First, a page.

Airport Expansion: Government Likely To Adopt Land-Pooling Method

The Centre is working on adopting the land-pooling methodology as an alternative mechanism for development and expansion of airports. This is being done to overcome the challenges that come with unavailability of land due to the surge in compensation cost for airport expansion projects since January 2015, when the First Schedule to the Right to Fair Compensation and Transparency in Land Acquisition, Rehabilitation and Resettlement Act, 2013, kicked in.
“If the proposal receives an approval at the Government of India level then states will probably have to adopt some of the features of land-pooling in their respective state acts to give it legal teeth. It may take some time but the way I look at it, it is the way forward to plan airports in Indian cities,” Airports Authority of India (AAI) chairman Guruprasad Mohapatra told reporters here.
Earlier, Mohapatra had told The Indian Express, that state governments were becoming increasingly reluctant to part with land and give it to AAI for expanding capacities of terminals and bays at airports, in view of the high payout for acquiring land.
“Most of the airports are in congested parts of the city now that there is no scope for growth, and land acquisition in fully constructed areas around airports is difficult. The ministry is looking at the land-pooling method, which has been done in Gujarat, Andhra Pradesh, Maharashtra,” he said on Thursday, explaining that under pooling mechanism, people who part with their land parcels will get 60-70 per cent of their holdings back after infrastructure is developed on it.
Recently, representatives from Gujarat, Maharashtra and Andhra Pradesh made presentations to senior officials in the civil aviation ministry, including both ministers and the secretary, about their experiences “on the effectiveness of land-pooling” as an alternative to land acquisition for developing urban infrastructure. “Based on that, we gave an assignment to the Centre for Environmental Planning and Technology (CEPT), Ahmedabad for three greenfield airports to see whether they can be planned using land-pooling, and three brownfield airports to see whether they can be expanded.,” Mohapatra said. The airports being studied by CEPT include Bagdogra, Varanasi, Chennai and Nalanda.“We showed an alternative airport model to Bihar Chief Minister, who asked his officials to examine this. Earlier we received a proposal to build an airport near Nalanda, and the site was examined by AAI several years ago. This was then given to CEPT to find out if we require 800 acre of land to build an airport that can accommodate landing A320 or B737 aircraft, how much of land will need to be taken up under land-pooling,” he said.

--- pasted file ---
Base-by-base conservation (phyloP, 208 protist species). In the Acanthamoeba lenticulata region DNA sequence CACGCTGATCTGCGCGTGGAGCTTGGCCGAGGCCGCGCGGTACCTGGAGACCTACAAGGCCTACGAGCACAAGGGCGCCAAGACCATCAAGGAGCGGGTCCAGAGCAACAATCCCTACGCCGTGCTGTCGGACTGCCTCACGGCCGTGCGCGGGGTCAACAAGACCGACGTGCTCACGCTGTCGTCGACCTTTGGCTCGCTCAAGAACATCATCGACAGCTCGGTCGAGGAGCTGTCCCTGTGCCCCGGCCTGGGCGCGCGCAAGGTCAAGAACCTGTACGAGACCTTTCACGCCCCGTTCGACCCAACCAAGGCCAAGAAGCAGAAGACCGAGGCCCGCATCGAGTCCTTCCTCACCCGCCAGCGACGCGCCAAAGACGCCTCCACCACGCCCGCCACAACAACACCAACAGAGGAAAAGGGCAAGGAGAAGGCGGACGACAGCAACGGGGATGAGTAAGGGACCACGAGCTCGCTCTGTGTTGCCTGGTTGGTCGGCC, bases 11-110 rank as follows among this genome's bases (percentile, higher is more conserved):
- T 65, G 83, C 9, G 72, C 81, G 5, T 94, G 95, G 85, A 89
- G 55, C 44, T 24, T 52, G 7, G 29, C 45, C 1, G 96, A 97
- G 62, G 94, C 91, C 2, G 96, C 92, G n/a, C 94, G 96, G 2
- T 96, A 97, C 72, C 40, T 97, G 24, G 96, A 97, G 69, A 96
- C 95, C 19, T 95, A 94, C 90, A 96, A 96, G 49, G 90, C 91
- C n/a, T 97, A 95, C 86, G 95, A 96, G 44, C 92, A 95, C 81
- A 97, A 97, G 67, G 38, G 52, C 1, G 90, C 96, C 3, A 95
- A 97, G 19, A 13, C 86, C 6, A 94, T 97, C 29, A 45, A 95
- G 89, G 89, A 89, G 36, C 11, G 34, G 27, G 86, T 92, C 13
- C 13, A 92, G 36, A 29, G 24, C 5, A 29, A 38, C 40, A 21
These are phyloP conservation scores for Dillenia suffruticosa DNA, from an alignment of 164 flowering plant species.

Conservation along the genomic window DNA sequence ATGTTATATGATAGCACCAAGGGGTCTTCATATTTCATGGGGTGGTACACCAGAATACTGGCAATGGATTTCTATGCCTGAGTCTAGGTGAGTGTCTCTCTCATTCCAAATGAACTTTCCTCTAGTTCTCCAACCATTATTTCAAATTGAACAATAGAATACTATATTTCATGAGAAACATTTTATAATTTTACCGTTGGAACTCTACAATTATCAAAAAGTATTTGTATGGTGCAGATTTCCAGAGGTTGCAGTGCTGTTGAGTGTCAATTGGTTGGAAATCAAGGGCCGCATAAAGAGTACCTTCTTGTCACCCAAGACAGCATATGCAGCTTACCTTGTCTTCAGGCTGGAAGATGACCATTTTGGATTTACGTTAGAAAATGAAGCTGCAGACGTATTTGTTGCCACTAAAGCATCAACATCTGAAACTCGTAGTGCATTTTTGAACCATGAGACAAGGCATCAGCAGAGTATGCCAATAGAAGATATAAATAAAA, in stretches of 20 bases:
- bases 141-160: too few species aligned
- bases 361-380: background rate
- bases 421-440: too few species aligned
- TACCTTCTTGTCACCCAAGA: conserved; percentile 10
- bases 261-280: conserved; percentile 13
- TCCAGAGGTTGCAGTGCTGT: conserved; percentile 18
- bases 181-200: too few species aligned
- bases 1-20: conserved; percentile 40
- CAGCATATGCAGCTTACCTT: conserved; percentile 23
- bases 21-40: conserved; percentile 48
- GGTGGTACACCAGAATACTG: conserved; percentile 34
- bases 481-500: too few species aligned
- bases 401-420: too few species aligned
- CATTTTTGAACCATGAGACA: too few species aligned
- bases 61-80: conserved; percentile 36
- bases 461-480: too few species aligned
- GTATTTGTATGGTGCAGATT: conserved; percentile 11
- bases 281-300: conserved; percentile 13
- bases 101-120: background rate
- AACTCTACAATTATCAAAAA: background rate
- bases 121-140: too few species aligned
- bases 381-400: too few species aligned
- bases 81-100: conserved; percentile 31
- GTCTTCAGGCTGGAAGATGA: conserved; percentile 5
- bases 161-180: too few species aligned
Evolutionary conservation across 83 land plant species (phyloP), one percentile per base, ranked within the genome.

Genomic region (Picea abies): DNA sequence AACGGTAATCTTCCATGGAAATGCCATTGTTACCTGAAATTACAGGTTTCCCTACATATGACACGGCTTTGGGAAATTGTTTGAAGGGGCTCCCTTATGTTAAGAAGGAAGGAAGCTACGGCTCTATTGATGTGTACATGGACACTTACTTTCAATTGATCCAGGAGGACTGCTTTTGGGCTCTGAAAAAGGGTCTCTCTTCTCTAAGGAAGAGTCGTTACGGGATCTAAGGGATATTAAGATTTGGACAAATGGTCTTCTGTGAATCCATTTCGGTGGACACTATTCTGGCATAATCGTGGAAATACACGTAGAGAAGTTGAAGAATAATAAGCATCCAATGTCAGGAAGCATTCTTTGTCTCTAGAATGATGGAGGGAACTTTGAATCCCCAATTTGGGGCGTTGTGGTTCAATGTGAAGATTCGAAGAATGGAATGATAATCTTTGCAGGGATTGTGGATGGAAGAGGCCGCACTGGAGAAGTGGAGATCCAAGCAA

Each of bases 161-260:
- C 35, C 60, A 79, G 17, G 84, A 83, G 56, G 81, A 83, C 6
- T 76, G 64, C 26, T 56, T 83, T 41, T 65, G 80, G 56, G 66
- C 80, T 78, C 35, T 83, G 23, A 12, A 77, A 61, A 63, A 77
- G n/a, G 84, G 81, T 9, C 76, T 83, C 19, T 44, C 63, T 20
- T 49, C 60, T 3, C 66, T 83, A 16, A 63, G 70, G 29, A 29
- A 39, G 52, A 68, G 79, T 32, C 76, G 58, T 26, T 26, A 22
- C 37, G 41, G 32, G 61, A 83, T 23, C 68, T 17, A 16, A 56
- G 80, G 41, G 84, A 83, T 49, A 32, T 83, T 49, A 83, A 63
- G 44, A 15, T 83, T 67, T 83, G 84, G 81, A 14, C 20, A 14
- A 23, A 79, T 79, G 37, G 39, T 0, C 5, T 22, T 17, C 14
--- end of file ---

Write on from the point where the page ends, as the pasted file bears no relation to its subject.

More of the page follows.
On account of high passenger traffic growth in the country, a severe capacity constraint for expansion of infrastructure at various airports is also being experienced. Therefore, for AAI, while plans have been chalked out to expand capacities of terminals and bays at airports, data shows that many of the airports will reach saturation even after being expanded for lack of land availability.‘AAI envisages capex plan of Rs 20,500 cr’
New Delhi: AAI chairman Guruprasad Mohapatra said that the airports developer envisages a capital expenditure plan of Rs 20,500 crore for the next five years, which will be spent towards expansion of current airports and setting up of greenfield airports. To fund this capex, he said, AAI might tap the international markets to raise monies through bonds.

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